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View Full Version : Todos del parte tres en el libro "1984"



Meng Bomin
June 26th, 2004, 05:34 AM
It appears that the Book Club has been abandoned, but that won't stop me from making this post.

While in Spain I read the reamining Chapters in the book and found them to be quite depressing. To sum up the events: Winston and Julia are captured in Mr. Charrington's house by the Thought Police and it turns out that Mr. Charrington is a member of the Thought Police. Winston is sent to the Ministry of love where he is put in a cell with a bunch of other prisoners. The cells are white and there is a constant light in them, making it impossible to discern night from day. He is then beat up numerous times in order to draw confessions and then, his torture falls in the hands of O'Brian, who was really a loyal Party member. He confessed even more and was sent into a state of uncertainty. One day O'Brian lets him look at himself and he is like a living skeleton. He is then allowed more meals and becomes healthy again. During all of this treatment, he falls more and more back into party thinking after being pounded by O'Brian, who seems to have done this sort of thing before. One day when walking along, he blurts out his desire for Julia and is sent to room 101 which contains everyones greatest fear, in his case, rats. When they send the rats on him he begs them to do it to Julia, thus betraying her. He is sent into society and is almost a regular party member, except he still hates Big Brother. When he hears the news of a battle and how Oceania was victorious, he loves Big Brother and is shot in the head.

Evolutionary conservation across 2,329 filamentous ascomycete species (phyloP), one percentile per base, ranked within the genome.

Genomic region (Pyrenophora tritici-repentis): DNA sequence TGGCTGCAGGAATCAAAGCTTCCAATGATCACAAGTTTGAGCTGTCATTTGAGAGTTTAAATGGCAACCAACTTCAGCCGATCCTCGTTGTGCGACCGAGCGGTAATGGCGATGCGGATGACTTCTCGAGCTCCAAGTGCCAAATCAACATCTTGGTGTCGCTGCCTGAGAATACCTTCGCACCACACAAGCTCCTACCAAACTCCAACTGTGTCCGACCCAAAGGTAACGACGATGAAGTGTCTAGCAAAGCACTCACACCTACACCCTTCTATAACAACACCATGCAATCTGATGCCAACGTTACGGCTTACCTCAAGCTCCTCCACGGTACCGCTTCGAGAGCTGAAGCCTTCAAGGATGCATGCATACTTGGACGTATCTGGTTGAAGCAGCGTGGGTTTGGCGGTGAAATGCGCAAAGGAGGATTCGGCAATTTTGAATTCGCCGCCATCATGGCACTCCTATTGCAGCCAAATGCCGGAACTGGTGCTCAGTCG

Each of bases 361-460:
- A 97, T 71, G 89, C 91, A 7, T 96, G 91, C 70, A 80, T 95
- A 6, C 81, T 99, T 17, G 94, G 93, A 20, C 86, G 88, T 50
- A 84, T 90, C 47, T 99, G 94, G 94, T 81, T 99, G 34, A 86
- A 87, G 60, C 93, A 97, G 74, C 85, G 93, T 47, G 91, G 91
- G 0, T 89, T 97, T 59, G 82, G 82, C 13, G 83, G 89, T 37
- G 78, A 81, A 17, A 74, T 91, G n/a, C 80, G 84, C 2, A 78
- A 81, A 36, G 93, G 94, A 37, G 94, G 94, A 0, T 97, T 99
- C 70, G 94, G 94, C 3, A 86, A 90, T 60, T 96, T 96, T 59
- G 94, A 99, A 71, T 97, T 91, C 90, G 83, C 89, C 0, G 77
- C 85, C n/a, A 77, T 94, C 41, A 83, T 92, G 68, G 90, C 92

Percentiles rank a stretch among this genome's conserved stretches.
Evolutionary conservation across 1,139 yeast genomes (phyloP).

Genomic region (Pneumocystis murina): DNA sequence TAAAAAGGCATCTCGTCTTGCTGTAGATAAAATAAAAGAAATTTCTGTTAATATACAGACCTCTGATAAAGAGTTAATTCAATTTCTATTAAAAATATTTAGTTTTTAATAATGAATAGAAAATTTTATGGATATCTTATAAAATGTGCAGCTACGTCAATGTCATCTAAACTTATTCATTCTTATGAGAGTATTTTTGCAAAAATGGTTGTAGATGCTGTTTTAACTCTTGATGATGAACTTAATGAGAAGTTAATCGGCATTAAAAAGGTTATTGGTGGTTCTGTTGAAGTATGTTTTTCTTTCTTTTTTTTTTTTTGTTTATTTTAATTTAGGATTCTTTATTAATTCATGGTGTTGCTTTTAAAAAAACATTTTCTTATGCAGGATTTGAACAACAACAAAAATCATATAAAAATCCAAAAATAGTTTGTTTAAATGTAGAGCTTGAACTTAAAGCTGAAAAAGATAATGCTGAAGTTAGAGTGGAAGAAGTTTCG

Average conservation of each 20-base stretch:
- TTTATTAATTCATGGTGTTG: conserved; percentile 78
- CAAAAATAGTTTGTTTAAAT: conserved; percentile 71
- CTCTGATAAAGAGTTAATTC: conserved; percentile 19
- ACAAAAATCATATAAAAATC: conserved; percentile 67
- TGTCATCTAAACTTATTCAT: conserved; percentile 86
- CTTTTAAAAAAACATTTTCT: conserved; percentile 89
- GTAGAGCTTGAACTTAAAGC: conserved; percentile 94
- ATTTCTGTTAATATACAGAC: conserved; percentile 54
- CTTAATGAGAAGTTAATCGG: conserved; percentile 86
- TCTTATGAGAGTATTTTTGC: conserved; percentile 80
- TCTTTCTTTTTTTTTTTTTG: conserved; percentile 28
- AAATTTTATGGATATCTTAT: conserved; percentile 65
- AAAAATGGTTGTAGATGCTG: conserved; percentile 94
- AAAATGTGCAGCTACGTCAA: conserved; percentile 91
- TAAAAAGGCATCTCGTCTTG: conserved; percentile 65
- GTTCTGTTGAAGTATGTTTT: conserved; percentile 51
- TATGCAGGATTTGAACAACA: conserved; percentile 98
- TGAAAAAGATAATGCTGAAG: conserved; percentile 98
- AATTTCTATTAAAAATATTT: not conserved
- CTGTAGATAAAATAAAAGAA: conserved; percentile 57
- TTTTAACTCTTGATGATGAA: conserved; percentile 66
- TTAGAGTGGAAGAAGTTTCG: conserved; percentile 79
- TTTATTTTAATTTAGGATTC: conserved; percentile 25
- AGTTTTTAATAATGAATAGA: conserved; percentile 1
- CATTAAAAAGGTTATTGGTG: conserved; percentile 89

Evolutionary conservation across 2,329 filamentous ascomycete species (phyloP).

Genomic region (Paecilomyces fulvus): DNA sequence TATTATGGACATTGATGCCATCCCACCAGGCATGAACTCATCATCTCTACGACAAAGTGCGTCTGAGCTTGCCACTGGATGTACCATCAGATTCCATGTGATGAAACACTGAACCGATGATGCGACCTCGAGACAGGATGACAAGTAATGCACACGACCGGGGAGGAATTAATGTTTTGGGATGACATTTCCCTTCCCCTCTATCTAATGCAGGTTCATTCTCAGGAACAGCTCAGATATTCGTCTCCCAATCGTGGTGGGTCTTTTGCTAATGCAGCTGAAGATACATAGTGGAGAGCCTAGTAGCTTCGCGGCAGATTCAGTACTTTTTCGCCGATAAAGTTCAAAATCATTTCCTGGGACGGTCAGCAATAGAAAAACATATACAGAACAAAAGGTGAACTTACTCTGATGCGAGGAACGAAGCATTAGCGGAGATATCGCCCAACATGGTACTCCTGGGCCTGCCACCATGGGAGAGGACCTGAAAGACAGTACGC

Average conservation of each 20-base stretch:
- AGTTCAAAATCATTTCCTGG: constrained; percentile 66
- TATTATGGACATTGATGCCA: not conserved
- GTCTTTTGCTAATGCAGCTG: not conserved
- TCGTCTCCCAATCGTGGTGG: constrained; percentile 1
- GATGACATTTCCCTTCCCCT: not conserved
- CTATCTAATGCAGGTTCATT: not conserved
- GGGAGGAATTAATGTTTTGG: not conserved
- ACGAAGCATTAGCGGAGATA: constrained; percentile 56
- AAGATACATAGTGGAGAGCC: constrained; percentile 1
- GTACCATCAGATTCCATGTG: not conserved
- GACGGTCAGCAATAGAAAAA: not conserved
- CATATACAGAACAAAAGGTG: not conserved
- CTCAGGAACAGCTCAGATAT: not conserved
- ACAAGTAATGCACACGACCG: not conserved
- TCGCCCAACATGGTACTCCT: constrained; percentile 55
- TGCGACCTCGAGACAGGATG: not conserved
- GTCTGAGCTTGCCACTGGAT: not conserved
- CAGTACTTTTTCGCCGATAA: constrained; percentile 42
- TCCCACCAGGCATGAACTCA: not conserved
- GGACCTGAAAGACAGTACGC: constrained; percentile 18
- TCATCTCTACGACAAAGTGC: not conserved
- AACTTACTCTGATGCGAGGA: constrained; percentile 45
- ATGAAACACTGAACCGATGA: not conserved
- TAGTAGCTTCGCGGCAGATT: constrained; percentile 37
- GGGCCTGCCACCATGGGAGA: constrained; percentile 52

Any comments?

FruitandNut
June 26th, 2004, 03:47 PM
Orwell was a pessimist, 1984 reflected his time and his experience. He saw that capitalism was, in its own way, also about power and its excesses and abuses. He felt that the 'proliteriat' were in effect, between a rock and a hard place.

Meng Bomin
June 27th, 2004, 10:45 AM
That seems like a pretty accurate assessment. I would definitely agree that he is a pessamist, both by the world he created in the book, and the tone he gave to it. I would say that such a world would be virtually impossible to create and probably as difficult to maintain, dispite what he shows through the book. He does see the proliteriat as helpless and I think that he is very suspicious of leadership and the upper-classes as well.

FruitandNut
June 27th, 2004, 02:01 PM
Orwell seemed to view power, beyond a certain level, as being corrosive to the human spirit and intellect.